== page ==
Began this entry on Friday, June 13, 8:30 am
In my application to be a 38th Voyager, I envisioned that my final product from the experience would be an open-ended essay enriched by my experience as a Melville scholar and a teacher of Moby-Dick. My plan was to begin keeping a journal during the trip to Mystic for the Training Day and to simply see what evolved from there. I was envisioning the essay itself as a work of creative non-fiction, a work which the immediacy of a lived experience can be enriched by imaginative associations ranging from the broadly cultural to the deeply personal (which describes quite well the wordscape of Moby-Dick in relation to Melville’s original whaling voyage).
By the time I was finishing the journal entry for my Training Day as my plane was landing in Cincinnati, it was already clear that the length of what I was writing more closely resembled the first chapter of a book than the prologue of an essay. As I finished up the last week of the Spring Semester, saw my students present their final projects in Dickinson and the Arts, and began to sort and store all of the classroom materials to clear the decks for the voyage itself, I realized that the process of making the transition from the classroom to the whale ship was itself worthy of mention in the narrative I now was writing. As I was writing the section I am calling “Stowing Down and Scanning the Horizon,” I already felt that this was the beginning of a new chapter-length section, one that I quickly named “All Astir” after the chapter in which Ishmael describes preparations for his own voyage in Moby-Dick. Just as Ishmael writes in the “Advocate” chapter that “the whale-ship was my Yale College and my Harvard,” so was my college classroom now buoying me out to the whale ship.
“All Astir” has been interesting to write because of the way one thing leads to another. I love the improvisational nature of creative non-fiction of this sort, where you do not know where you are going until the process takes you there. As I thought of this project eventually becoming a book maybe two years from now (that is, if I found a publisher), I realized how much of the immediacy of the experience would necessarily be lost. Also, as I transcribed one journal entry after another into my Microsoft Word document, I kept inserting images would make excellent illustrations for whatever I was writing. It almost began to hurt to insert some of these pictures when I realized that ninety percent of the photos themselves, as well as much of their immediacy, would be lost if this project were published only as a book several years from now. With regard to immediacy, consider the image I am posting immediately below that Mary K Bercaw Edwards sent as an email attachment this morning. It was taken six days ago by her former student Nathan Adams from the deck of the Charles W. Morgan in the first trial voyage out of New London to see how she could sail under her own wind power.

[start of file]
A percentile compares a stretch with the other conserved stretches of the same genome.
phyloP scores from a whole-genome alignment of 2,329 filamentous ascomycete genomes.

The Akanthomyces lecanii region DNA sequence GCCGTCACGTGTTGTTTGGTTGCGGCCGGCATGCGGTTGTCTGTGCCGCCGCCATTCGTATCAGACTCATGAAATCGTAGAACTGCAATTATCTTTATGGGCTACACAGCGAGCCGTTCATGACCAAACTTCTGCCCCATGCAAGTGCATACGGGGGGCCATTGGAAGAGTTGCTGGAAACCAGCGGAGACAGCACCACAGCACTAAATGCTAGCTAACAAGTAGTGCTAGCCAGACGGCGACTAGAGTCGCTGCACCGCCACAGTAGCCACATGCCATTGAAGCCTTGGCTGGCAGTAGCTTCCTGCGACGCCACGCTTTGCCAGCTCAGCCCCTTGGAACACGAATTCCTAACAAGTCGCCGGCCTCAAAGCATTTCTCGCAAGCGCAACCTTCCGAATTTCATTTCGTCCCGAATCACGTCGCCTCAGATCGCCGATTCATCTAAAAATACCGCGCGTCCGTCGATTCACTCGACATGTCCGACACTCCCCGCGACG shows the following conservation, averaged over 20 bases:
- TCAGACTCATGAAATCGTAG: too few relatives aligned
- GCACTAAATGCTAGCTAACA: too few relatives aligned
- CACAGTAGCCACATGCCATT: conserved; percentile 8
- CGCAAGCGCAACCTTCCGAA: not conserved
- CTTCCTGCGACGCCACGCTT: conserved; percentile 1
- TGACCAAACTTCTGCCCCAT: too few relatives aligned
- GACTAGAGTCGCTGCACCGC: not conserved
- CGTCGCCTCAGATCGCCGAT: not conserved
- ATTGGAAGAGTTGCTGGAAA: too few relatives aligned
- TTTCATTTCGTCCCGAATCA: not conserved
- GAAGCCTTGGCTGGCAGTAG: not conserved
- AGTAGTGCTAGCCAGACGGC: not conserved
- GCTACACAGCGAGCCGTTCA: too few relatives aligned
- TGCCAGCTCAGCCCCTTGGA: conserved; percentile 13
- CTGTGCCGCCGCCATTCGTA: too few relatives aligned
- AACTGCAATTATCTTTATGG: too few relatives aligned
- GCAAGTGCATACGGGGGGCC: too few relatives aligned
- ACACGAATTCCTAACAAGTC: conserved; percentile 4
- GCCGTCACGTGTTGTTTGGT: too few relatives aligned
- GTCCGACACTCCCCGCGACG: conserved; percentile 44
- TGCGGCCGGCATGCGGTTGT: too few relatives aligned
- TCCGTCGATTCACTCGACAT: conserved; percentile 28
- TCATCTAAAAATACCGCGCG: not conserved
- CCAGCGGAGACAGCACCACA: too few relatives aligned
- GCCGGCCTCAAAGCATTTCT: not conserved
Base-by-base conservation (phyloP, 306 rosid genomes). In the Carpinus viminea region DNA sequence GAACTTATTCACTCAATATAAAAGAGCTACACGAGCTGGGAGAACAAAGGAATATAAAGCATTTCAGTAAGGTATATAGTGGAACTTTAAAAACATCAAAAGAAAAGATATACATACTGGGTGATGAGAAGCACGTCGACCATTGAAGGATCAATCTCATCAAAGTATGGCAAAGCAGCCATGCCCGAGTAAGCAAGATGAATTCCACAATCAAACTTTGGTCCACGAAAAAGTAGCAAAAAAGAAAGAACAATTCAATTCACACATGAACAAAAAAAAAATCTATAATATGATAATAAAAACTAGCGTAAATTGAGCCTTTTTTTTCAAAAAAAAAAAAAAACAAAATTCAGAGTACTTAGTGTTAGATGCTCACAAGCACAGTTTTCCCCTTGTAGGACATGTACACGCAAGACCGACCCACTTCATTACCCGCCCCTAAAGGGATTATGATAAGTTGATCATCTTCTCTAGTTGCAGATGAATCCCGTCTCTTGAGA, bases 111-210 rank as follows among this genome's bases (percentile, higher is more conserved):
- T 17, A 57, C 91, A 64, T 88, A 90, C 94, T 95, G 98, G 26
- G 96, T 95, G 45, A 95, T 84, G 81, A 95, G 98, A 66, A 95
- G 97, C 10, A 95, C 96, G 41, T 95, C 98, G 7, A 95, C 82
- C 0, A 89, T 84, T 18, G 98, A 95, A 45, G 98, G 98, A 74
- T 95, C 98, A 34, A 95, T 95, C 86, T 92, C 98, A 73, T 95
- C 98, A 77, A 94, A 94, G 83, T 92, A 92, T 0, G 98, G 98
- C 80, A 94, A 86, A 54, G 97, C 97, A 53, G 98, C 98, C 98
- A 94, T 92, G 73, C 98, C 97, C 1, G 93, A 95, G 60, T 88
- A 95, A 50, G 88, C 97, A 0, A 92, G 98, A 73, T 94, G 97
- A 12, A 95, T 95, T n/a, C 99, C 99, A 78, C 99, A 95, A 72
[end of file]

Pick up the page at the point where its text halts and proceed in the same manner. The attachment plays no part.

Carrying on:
It was at Shawn Buckenmeyer’s Memorial Art Show where it dawned on me that my writing project had to be a blog. A blog would allow me to share the immediacy of the written experience enriched by a superfluity of images. I had never created a blog and I am digitally challenged, but conversations with my colleagues John Alberti and Jen Celio at our event for Shawn convinced me that I could learn to convert my Microsoft text into a WordPress blog that would be much better suited to this project than the open-ended essay that was already morphing into a book.
With the help of Ed Trujillo, technical advisor to our English department, I am now up to date. I have converted my Word files into a living blog that others can see. There were some bumps along the way. The first weekend I could not find my blog files on my home computer and thought I had lost them all. On the second weekend, I could find my files and edit them, but it was not until I saw Ed the next week that I found out there was a “visual” alternative to the “text” function in which I could edit the text in a format similar to that for Microsoft Word rather than in HTML code, which I had been doing all weekend. Fortunately, I had learned the rudiments of HTML from my Moby students who had created Moby and the Net, our own website, during the Spring 1996 class (http://www.nku.edu/~moby/index.html). But it is certainly easier to edit a text closer to the way you will be seeing it on the screen.
Now that I am into the rhythm of the blog I can’t doing this project any other way. I still write
out each new entry longhand—including this one—before transcribing it into a Word document from which I now convert it into a blog entry. I imagine that many younger people who are at ease with the new technology are creating everything from the get-go on the blog itself. But for now I like beginning with a handwritten journal entry. On NPR the other day I heard a report of what seemed like a fairly rigorous experiment showing that the human mind more securely retains information we have written out in longhand than that which originates on a screen. So, the starting point for this project will remain the handwritten word, even though the end result already certain to be something far different from what I had originally envisioned—as is, of course, the immediacy of its publication on the blog.